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How to dupe a file system? - Linux / Unix Administration

I want to dupe an entire drive. Could someone advise me as to which command is best suited for this task? Please include the switches I need to make an exact duplicate of a file system. TIA, jim -- _/_/_/_/_/_/_/_/_/_/_/_/_/_/_/_/_/_/_/_/_/_/_/_/_/_/_/_/_/_/_/_/_/_/_/_/_/_/_/ _/ Everything should be made as simple as possible, but not simpler. _/ -- Albert Einstein _/_/_/_/_/_/_/_/_/_/_/_/_/_/_/_/_/_/_/_/_/_/_/_/_/_/_/_/_/_/_/_/_/_/_/_/_/_/_/...

  1. #1

    Default How to dupe a file system?

    I want to dupe an entire drive. Could someone advise me as to which command
    is best suited for this task? Please include the switches I need to make an
    exact duplicate of a file system.

    TIA,
    jim
    --
    _/_/_/_/_/_/_/_/_/_/_/_/_/_/_/_/_/_/_/_/_/_/_/_/_/_/_/_/_/_/_/_/_/_/_/_/_/_/_/
    _/ Everything should be made as simple as possible, but not simpler.
    _/ -- Albert Einstein
    _/_/_/_/_/_/_/_/_/_/_/_/_/_/_/_/_/_/_/_/_/_/_/_/_/_/_/_/_/_/_/_/_/_/_/_/_/_/_/

    Jim Guest

  2. #2

    Default Re: How to dupe a file system?

    On Thu, 04 Aug 2005 19:25:26 GMT, Jim Showalter <net> wrote: 

    What type of system? What type of filesystem? What are you _actually_
    trying to accomplish, and on what kind of computer and OS?
    Dave Guest

  3. #3

    Default Re: How to dupe a file system?

    On Thu, 04 Aug 2005 19:29:48 +0000, Dave Hinz wrote:
     

    Sorry, just didn't think those details were relevent as long as we're
    talking Unix.

    System: Home desktop PC

    File System: ReiserFS

    Object: migrate to a larger disk

    Computer: Intel (well, actually an AMD Sempron)

    Operating System: SuSE Linux


    jim
    --
    _/_/_/_/_/_/_/_/_/_/_/_/_/_/_/_/_/_/_/_/_/_/_/_/_/_/_/_/_/_/_/_/_/_/_/_/_/_/_/
    _/ Everything should be made as simple as possible, but not simpler.
    _/ -- Albert Einstein
    _/_/_/_/_/_/_/_/_/_/_/_/_/_/_/_/_/_/_/_/_/_/_/_/_/_/_/_/_/_/_/_/_/_/_/_/_/_/_/

    Jim Guest

  4. #4

    Default Re: How to dupe a file system?

    On Thu, 04 Aug 2005 19:57:38 GMT, Jim Showalter <net> wrote: 
    >
    > Sorry, just didn't think those details were relevent as long as we're
    > talking Unix.[/ref]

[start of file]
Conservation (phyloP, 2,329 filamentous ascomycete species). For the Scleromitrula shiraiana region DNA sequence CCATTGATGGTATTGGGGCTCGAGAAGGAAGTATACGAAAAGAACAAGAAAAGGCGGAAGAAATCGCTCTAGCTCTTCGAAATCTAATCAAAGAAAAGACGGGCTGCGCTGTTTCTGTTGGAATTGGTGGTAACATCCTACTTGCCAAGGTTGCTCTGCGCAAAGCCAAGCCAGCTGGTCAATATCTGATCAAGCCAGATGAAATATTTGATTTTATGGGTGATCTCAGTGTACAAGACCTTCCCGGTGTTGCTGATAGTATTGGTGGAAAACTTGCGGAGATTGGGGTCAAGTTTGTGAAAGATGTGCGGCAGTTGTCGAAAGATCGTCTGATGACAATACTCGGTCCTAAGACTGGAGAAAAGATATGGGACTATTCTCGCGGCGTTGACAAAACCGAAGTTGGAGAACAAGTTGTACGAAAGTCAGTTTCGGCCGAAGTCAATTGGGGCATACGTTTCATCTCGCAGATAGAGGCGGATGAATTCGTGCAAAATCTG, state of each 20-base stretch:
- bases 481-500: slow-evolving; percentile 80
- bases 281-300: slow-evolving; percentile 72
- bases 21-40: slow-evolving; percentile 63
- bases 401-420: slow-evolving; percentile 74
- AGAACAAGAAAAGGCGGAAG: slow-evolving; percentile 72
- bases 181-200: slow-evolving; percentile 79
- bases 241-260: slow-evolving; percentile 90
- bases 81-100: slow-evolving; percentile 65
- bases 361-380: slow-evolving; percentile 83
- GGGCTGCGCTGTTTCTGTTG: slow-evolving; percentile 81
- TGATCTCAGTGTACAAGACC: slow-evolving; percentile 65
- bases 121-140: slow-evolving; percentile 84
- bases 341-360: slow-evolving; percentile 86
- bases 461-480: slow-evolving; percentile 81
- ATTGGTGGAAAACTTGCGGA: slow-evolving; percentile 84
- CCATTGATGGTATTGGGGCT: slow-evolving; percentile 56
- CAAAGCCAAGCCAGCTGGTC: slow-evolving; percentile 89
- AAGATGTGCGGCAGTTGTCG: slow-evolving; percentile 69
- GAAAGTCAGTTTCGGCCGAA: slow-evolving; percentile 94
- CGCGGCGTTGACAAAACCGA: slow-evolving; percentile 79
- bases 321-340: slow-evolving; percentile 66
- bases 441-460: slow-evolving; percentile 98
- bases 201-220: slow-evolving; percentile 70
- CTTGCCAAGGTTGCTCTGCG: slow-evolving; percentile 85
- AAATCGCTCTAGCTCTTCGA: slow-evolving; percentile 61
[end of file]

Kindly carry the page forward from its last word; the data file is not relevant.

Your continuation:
Well then; man ufsdump.

    Dave Guest

  5. #5

    Default Re: How to dupe a file system?

    On Thu, 04 Aug 2005 20:05:48 +0000, Dave Hinz wrote: 

    ufsdump is not on my system but Google tells me it's used in Solaris. I
    guess I could download it, but it seems to be over-kill for this one-time
    use. Can't I accomplish this with either cp, tar, dd or cpio?

    jim
    --
    _/_/_/_/_/_/_/_/_/_/_/_/_/_/_/_/_/_/_/_/_/_/_/_/_/_/_/_/_/_/_/_/_/_/_/_/_/_/_/
    _/ Everything should be made as simple as possible, but not simpler.
    _/ -- Albert Einstein
    _/_/_/_/_/_/_/_/_/_/_/_/_/_/_/_/_/_/_/_/_/_/_/_/_/_/_/_/_/_/_/_/_/_/_/_/_/_/_/

    Jim Guest

  6. #6

    Default Re: How to dupe a file system?

    Jim Showalter wrote: 
    >
    > Sorry, just didn't think those details were relevent as long as we're
    > talking Unix.[/ref]

    Very relevant because there are many different answers.
     

    Different size drive means you can't do the copy at the block
    level so you need to use a filesystem-aware tool. Dump and
    restore.
     

    You're moving the data but not the boot, right? There's far more
    involved in moving boot.

    Doug Guest

  7. #7

    Default Re: How to dupe a file system?

    "Doug Freyburger" <com> writes:
     
    >>
    >> Sorry, just didn't think those details were relevent as long as we're
    >> talking Unix.[/ref]
    >
    > Very relevant because there are many different answers.

    >
    > Different size drive means you can't do the copy at the block
    > level so you need to use a filesystem-aware tool. Dump and
    > restore.[/ref]